Some of the processes in New Zealand’s secondary schools are not speaking to the post-secondary aspirations of Māori and Pacific students, writes the University of Auckland’s Melinda Webber

Disturbing numbers of Māori and Pacific students leave school without University Entrance, the highest award you can get at secondary school, even those who complete school through to Year 13. In 2016, only 31 percent of Year 13 Māori and Pacific students were awarded UE compared with 58 percent of Pākehā and 67 percent of Asian students. These students have every right to choose, follow and successfully attain the same educational pathways as their peers. So what can be done to ensure they have every opportunity to achieve UE and, if they wish, choose a university education?

After many years working with numerous low decile schools as an education researcher, I have noticed a distinct lack of emphasis on UE as the end-goal for secondary school students. Instead, NCEA Level 3 is promoted as the pinnacle of success, even though it isn’t. To meet minimum entry requirements for a New Zealand university, students must achieve NCEA Level 3 and achieve University Entrance in their final year. UE includes 14 credits in three subjects on the approved subject list, and the literacy and numeracy requirements. In essence, a student can complete secondary school with excellent NCEA Level 3 results, but still not attend university if they did not take the right subjects.

It seems some of the processes in our secondary schools are not speaking to the aspirations and post-secondary school goals of Māori and Pacific students. The vast majority of Māori and Pacific parents aspire for their children to succeed in education and have the opportunity to go to university. We should be encouraging these students to complete UE even if they don’t intend to go directly to university because it demonstrates they are hard-working and it keeps their options open for later on in life. Yet our education system is not prioritising UE and readying this group for tertiary study. Visit the NZQA website and information about UE is largely invisible, taking a number of ‘clicks’ to find, yet NCEA is front and centre.

Increasing the numbers of Māori and Pacific university graduates is critical for New Zealand’s future, with various studies showing that a tertiary qualification brings private benefits (for example, employment and work satisfaction) and societal benefits (reduced poverty and increased rates of community service).

At the University of Auckland, the Starpath Project is investigating the enduring question: What will enable significantly more Māori and Pasifika students in low decile schools to achieve University Entrance that allows progression to degree-level study? Through our work in lower decile schools we have found a high proportion of students who did not achieve UE either did not attain UE literacy, did not achieve 14 credits in three UE approved courses, or were not even enrolled in a programme of learning that allowed them to attempt 14 credits in three UE-approved courses.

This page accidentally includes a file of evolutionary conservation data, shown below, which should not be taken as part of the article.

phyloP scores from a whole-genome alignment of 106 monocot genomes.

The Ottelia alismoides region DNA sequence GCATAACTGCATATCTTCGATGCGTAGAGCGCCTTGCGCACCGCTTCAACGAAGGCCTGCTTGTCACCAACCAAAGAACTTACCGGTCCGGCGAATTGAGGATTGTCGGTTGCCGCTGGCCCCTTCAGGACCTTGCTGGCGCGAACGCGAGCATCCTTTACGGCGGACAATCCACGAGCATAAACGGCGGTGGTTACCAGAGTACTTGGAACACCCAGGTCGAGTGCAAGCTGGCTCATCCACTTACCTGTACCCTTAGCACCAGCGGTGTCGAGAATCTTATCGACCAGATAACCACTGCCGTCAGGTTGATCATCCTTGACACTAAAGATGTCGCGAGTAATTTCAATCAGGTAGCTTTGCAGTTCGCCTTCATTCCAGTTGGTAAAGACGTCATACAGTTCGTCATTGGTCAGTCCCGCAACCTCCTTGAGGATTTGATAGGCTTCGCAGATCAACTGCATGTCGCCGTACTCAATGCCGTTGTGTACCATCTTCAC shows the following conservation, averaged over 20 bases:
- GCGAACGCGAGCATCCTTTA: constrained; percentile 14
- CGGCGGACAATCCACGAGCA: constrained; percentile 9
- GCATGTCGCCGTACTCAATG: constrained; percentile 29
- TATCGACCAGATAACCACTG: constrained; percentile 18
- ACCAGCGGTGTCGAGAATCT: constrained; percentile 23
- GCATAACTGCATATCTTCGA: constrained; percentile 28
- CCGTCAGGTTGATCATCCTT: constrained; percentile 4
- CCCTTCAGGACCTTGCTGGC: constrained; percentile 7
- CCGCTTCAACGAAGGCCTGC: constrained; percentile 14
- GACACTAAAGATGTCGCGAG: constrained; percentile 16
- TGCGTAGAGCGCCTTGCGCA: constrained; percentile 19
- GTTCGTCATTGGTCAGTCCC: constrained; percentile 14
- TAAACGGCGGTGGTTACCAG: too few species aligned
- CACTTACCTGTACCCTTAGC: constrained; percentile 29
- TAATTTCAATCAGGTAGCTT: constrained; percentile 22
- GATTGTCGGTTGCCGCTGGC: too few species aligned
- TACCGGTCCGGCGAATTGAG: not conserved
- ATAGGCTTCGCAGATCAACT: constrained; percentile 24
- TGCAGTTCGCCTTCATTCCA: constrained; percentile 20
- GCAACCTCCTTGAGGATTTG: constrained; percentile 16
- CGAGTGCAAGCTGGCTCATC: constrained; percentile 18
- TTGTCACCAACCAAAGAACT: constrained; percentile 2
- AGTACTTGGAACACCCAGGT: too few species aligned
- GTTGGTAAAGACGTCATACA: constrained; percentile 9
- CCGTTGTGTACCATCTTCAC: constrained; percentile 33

We strongly believe many more students would achieve UE if early identification, careful tracking and monitoring of course offerings and credits attained, and increased opportunities to resubmit or re-assess standards became a priority in all schools. The Starpath data tells us that students who achieve NCEA Level 2 with Merit or Excellence have a 65 to 100 percent chance of achieving UE, whereas students who have NCEA Level 2 with Achieved have only a 7 to 8 percent chance. With careful tracking and targeted support, students who attained an Achieved at NCEA Level Two are those most likely to make a difference to a school’s UE attainment rates.

In fact, achievement gains can be accelerated even more if we start monitoring when students are younger. Starpath has long argued that the ‘forgotten years’ of 9 and 10, the first two years of high school, are a critical time for tracking towards UE. Schools already have useful data by the end of Year 9 to identify students with promise, and should begin tracking and supporting their progress right through to UE. In addition, we cannot underestimate the importance of regular academic counselling, involving whānau, and tracking student progress in the key core subjects such as English, maths and science.

Within the recent past, significant changes have been made to the New Zealand education system in an attempt to counter disparities evident in student achievement outcomes.

Although some might argue these changes have broadened and improved students’ opportunities to attain qualifications at the secondary level, there is still much work to be done to address enduring disparities that lead to inequitable achievement outcomes for our Māori and Pacific student populations.

Associate Professor Melinda Webber is from the Faculty of Education and Social Work at the University of Auckland.

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